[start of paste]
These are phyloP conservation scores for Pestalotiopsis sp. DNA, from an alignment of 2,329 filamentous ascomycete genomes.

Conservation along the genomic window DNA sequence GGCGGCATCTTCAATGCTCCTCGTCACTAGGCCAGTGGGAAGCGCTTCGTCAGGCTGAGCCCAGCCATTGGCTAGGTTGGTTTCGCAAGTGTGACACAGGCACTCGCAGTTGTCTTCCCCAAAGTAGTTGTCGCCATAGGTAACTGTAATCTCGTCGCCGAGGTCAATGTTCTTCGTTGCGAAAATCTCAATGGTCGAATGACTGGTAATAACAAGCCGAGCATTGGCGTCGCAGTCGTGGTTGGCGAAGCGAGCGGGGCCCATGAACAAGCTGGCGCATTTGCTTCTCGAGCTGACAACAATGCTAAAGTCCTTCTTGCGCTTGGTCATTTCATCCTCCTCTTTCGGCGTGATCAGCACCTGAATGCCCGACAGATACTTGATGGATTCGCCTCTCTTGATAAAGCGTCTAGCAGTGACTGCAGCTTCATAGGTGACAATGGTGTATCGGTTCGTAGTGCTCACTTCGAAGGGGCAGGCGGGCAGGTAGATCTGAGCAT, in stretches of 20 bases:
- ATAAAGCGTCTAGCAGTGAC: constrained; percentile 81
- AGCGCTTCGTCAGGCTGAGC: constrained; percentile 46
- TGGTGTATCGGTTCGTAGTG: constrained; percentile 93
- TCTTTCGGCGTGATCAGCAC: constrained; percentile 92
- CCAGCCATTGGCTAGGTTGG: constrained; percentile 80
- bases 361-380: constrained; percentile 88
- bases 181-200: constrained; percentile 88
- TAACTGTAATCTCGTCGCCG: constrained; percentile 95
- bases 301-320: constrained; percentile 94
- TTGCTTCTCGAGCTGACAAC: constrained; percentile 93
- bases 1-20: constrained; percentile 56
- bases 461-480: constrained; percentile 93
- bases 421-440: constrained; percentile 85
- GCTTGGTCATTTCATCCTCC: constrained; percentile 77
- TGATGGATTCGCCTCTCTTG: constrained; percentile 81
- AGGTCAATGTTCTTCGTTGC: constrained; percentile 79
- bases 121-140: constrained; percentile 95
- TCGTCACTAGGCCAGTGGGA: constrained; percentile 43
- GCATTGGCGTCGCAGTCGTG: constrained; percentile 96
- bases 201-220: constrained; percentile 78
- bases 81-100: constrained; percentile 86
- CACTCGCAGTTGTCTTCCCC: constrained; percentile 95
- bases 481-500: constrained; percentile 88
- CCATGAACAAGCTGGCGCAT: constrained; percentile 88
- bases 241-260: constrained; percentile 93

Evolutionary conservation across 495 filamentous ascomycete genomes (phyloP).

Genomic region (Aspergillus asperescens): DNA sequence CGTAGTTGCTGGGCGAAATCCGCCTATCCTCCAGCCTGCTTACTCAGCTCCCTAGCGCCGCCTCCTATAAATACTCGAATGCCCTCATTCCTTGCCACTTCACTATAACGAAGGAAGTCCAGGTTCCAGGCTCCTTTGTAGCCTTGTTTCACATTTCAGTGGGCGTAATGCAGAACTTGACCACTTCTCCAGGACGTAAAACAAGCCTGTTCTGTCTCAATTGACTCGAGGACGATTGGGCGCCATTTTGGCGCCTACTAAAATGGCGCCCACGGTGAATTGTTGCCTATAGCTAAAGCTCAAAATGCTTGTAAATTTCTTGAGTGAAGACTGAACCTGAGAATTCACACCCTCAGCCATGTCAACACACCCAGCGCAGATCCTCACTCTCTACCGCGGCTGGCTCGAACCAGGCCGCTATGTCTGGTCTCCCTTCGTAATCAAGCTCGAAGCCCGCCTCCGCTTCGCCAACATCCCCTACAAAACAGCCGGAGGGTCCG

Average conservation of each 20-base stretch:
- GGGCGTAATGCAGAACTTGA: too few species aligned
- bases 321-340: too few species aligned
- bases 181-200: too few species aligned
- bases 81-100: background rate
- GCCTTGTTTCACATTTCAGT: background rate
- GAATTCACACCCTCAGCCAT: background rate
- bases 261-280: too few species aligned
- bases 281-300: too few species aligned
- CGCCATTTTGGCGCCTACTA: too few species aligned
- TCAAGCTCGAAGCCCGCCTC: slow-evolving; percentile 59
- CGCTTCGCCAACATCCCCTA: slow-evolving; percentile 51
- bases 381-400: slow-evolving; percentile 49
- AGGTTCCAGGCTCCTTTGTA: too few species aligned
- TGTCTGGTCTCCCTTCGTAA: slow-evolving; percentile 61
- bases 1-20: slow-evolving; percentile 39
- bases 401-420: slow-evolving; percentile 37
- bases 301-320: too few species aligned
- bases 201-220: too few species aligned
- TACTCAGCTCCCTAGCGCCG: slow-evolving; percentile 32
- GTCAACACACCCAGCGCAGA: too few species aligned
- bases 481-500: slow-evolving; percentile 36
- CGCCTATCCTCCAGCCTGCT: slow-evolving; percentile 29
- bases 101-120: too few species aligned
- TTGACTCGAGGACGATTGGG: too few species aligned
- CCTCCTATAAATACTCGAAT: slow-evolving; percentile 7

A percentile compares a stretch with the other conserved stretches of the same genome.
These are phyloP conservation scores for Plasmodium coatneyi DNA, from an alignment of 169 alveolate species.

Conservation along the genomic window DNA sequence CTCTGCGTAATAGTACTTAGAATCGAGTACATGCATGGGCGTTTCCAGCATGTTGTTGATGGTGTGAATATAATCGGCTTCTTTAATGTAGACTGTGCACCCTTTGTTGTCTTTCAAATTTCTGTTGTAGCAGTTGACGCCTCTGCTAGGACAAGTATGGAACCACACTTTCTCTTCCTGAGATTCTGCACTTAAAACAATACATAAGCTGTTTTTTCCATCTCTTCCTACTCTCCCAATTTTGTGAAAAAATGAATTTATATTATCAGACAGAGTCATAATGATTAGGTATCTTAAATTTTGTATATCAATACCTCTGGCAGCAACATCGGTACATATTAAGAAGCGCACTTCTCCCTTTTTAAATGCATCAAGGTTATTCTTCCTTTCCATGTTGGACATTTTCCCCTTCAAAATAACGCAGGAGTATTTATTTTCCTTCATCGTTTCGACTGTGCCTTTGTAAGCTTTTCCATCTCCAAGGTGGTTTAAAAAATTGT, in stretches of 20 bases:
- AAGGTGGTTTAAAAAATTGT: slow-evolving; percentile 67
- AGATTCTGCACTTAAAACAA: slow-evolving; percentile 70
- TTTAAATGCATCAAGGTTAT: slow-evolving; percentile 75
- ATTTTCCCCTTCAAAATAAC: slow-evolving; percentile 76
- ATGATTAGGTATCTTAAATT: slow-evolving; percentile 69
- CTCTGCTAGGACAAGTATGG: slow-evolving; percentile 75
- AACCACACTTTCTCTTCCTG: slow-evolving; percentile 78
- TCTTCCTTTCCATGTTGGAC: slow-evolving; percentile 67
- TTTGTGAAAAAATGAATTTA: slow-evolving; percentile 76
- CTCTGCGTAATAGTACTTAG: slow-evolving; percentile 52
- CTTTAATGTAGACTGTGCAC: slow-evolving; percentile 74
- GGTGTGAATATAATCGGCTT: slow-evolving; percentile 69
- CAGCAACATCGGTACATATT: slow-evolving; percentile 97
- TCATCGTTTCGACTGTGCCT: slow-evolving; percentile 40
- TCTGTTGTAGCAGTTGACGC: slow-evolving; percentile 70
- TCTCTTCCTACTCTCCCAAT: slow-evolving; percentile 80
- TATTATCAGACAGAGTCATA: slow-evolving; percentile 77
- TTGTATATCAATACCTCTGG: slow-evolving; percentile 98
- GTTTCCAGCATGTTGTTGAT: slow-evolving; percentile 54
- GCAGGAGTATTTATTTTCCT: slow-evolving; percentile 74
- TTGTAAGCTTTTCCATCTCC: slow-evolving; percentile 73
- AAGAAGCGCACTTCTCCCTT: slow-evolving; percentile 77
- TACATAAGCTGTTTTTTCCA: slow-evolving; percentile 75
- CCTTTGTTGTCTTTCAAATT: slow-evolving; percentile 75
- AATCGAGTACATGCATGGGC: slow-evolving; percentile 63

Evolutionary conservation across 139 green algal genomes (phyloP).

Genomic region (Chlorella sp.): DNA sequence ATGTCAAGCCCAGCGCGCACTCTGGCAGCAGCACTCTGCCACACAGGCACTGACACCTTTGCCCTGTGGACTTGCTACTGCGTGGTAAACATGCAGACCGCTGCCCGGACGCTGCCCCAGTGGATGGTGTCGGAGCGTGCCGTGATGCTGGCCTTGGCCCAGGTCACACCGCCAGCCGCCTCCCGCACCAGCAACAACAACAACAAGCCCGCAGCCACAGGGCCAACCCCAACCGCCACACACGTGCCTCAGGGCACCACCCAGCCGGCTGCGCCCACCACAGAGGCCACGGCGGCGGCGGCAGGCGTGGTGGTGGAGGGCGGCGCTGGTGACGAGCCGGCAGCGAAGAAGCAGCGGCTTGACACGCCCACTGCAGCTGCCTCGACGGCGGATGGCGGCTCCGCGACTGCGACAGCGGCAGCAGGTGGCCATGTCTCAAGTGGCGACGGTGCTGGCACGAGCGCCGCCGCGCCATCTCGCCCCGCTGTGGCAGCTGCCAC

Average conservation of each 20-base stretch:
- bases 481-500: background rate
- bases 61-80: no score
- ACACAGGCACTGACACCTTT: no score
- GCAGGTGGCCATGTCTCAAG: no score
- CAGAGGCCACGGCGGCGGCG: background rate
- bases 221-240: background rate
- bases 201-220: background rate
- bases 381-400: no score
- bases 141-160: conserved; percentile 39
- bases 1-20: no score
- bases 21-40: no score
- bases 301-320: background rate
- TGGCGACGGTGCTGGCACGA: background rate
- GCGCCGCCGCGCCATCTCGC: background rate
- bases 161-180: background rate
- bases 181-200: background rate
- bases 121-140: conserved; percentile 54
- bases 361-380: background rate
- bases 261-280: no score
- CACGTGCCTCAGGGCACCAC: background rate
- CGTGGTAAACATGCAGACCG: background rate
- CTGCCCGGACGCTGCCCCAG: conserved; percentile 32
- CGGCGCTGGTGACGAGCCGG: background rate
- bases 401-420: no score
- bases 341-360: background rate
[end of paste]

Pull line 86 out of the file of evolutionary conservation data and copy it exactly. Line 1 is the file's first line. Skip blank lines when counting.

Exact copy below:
Average conservation of each 20-base stretch: